University of Iowa Department of Neurology
Peer Review Status: Internally Peer Reviewed
Creation Date: Unknown
Last Revision Date: June 2000
A Cerebral Angiogram takes detailed x-ray pictures of the blood vessels in your head. A contrast medium will be injected into your blood vessels so that they may be viewed on x-ray film.
What is it?
- it takes x-ray pictures of the blood vessels in your head
- a contrast medium (dye) will be injected into your blood vessels so that they may be viewed on an x-ray film.
How long does it take?
- about 2 to 3 hours
- there is a 6 to 8 hour resting period after the test
- plan on being at the hospital all day
Why is a Cerebral Angiogram performed?
- it determines if there are any abnormal widenings, narrowings, obstructions, malformations, or displacements in your brain's blood vessels
Does it hurt?
- you may experience a hot, uncomfortable sensation in your head as the dye is injected into your blood vessels
- this discomfort lasts from 5 to 20 seconds
Where is it conducted?
- CT/Interventional Area
- 3rd floor of the Colloton Pavillion
How many are performed each year?
What should you do to prepare for the test?
- if you are taking coumadin or aspirin, your doctor will give you specific instructions on how and when to discontinue these medications
- you will have some blood tests taken within ten days of the test
- there are some specific dietary restrictions:
- if your angiogram is scheduled for the morning, you should have no food or drink after midnight the night before the test
- dietary restrictions
- if your test is scheduled for the afternoon, you may have clear liquids after midnight. This may inlcude a liquid breakfast the day of the test, depending on the time it is scheduled. Ask your doctor.
- bring someone who can drive you home after the test, or the procedure will not be done
Preparing for the test
- come to the Neurology Clinic at 7:00 a.m.
- you will be released from the hospital around 5:00 p.m., if no problems are encountered
- the Radiology Department may ask you to stay in the Iowa City area if you have diffculties
What should you be sure to tell your doctor before the test begins?
- if you are a diabetic
- if you hve any history of allergy
- if there is any possibility that you may be pregnant
Before the test
- you will be asked to change into a hospital gown and to empty your bladder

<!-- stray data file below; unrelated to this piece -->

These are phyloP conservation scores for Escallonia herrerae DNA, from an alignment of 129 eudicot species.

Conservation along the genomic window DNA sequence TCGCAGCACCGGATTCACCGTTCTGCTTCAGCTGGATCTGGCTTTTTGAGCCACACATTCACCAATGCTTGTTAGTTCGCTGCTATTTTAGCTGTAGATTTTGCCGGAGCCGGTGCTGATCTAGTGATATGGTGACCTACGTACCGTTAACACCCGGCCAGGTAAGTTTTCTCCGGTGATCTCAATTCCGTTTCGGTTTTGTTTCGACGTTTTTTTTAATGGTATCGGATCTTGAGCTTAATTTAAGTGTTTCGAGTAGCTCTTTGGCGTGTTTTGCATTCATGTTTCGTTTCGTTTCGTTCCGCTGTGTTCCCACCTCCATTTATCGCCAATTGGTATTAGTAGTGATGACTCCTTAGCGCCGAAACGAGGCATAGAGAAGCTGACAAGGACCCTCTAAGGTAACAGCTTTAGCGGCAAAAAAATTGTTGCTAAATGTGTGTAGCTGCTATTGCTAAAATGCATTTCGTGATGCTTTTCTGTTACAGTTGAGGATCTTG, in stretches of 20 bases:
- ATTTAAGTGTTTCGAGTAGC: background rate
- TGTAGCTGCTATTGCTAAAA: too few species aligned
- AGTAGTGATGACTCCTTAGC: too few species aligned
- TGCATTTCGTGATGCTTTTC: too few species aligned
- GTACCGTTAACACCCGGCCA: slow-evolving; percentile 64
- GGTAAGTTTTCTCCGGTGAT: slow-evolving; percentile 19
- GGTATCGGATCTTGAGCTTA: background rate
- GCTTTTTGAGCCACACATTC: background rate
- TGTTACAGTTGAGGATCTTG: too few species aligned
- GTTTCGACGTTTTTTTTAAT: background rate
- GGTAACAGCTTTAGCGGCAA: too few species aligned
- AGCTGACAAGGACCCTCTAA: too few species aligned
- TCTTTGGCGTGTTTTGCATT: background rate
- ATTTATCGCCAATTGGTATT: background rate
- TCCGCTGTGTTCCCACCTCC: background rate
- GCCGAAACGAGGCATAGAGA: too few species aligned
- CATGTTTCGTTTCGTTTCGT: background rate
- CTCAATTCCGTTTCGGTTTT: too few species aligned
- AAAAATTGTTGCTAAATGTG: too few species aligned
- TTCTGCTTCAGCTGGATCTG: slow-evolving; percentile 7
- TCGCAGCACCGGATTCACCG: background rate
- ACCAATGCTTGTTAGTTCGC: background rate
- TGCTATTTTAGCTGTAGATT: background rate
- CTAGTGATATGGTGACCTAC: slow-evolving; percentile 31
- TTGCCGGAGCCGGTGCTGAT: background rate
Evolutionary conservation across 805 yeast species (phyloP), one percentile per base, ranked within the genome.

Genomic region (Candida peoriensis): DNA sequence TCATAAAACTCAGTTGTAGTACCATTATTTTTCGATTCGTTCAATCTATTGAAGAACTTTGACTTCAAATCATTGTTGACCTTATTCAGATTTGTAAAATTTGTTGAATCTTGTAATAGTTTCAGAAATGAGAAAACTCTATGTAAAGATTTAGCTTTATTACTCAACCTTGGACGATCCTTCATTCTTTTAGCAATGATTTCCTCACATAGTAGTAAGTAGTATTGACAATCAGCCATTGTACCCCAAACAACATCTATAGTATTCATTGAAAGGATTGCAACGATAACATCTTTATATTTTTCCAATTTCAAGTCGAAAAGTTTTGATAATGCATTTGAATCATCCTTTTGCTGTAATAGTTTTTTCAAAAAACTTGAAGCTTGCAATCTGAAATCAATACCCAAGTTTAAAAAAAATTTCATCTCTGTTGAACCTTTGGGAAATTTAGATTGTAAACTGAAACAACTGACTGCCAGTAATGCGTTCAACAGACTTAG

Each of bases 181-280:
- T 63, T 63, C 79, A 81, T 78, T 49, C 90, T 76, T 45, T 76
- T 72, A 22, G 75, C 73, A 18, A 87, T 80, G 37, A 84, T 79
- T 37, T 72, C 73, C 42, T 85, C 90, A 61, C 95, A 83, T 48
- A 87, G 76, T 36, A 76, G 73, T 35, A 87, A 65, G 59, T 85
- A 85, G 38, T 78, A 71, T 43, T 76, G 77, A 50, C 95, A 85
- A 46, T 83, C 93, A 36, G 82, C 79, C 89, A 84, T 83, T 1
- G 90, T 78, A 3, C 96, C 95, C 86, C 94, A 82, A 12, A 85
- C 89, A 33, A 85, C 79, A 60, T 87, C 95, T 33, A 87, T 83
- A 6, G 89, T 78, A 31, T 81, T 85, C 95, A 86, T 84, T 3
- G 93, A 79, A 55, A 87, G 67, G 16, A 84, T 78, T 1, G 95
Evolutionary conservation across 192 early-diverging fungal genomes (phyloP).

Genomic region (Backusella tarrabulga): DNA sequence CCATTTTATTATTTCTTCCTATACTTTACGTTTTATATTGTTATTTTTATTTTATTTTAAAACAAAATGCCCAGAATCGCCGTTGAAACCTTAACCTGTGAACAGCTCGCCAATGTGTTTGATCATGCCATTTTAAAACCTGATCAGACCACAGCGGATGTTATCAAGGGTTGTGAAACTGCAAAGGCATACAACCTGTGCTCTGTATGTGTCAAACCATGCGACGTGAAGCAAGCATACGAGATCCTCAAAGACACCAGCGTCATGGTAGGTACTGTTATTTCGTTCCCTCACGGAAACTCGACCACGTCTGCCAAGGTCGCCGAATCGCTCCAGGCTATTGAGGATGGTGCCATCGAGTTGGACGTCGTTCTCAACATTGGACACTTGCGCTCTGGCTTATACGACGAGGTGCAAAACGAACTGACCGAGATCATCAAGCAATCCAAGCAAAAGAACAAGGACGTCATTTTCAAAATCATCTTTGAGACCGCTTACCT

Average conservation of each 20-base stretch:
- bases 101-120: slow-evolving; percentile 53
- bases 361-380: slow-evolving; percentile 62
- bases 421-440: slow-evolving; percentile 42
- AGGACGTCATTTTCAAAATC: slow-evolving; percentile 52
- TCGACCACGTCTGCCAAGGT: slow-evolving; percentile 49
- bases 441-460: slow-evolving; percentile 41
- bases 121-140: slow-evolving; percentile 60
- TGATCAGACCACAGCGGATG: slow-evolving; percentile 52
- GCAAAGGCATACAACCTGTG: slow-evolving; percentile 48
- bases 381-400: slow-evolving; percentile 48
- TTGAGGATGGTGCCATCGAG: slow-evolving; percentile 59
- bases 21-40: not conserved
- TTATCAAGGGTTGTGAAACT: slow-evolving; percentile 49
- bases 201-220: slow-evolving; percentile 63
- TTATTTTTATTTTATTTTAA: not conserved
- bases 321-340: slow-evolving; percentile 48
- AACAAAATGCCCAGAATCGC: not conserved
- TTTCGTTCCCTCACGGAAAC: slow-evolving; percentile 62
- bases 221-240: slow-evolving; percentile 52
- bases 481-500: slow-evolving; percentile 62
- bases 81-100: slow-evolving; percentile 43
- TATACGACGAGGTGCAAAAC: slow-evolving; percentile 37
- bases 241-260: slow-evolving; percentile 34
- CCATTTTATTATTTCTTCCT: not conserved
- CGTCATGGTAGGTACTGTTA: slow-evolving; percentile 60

- you may be given a blood test
- you will have an IV started either on the nursing unit or in x-ray. This is done to provide you with additional fluids.
- you will be taken to the procedure room and assisted onto an x-ray table
- the area where a small incision will be made will be cleaned and shaved. This area will usually be your groin.
- a blood pressure cuff, a heart monitor, and a pulse oximeter on the finger will likely be put in place
- a sterile drape will be placed over your chest, stomach, and legs. It is important to keep your arms at your sides.
- to help you remain still, your head will be secured to the examination table with straps
- please inform the nurse or physician if you would like an injection for pain or anxiety. We want you to be comfortable.
During the test
- a small catheter is inserted into an artery through a 1/2 inch incision. An injection of anesthetic (lidocaine) is given to prevent pain.
- a dye will be injected into the catheter
- as the dye travels through your blood vessels, heart, brain, x-rays will be taken very rapidly (several per second)
- during this injection, you may feel a hot, uncomfortable feeling in your head that lasts 5 to 20 seconds.
- you will be given special instructions for breathing while the x-rays are being taken.
- you will be asked not to swallow
- the nurse may occasionally ask you orientation questions, or request that you do simple tasks during the test to monitor how you are feeling
After the test
- the catheter will be removed and pressure applied to the area for about ten minutes so that the artery does not bleed
- you will be asked to lie flat in bed for 6 to 8 hours
- if you need to turn from side to side, you must be assisted
- you must use a bedpan or urinal during this resting period
- your nurse will frequently check your vital signs, the site of the incision, and your pulse
- if you notice any swelling, bleeding, or pain in the area of the incision, notify your nurse immediately
- if you have any trouble breathing, or notice any itching, rash or hives, notify your nurse immediately - these may be early symptoms of an allergic reaction to the dye
- it is common to have a bruise in the area around the catheter site
- drink plenty of fluids to help your kidneys flush out the dye. The IV will be removed once you begin drinking fluids
What can I do afterwards?
- usually, you may eat after the test
- drink fluids
- you may be driven home after the resting period if no problems are encountered
- avoid activities during the next 2 to 3 days that may stress the incision site. Do NOT lift heavy objects or make movements that repeatedly flex the leg at the hip joint
- avoid driving or operating machinery for at lest 24 hours
- you will learn the test results either from your doctor before you leave, or from a copy of a letter sent to your personal physician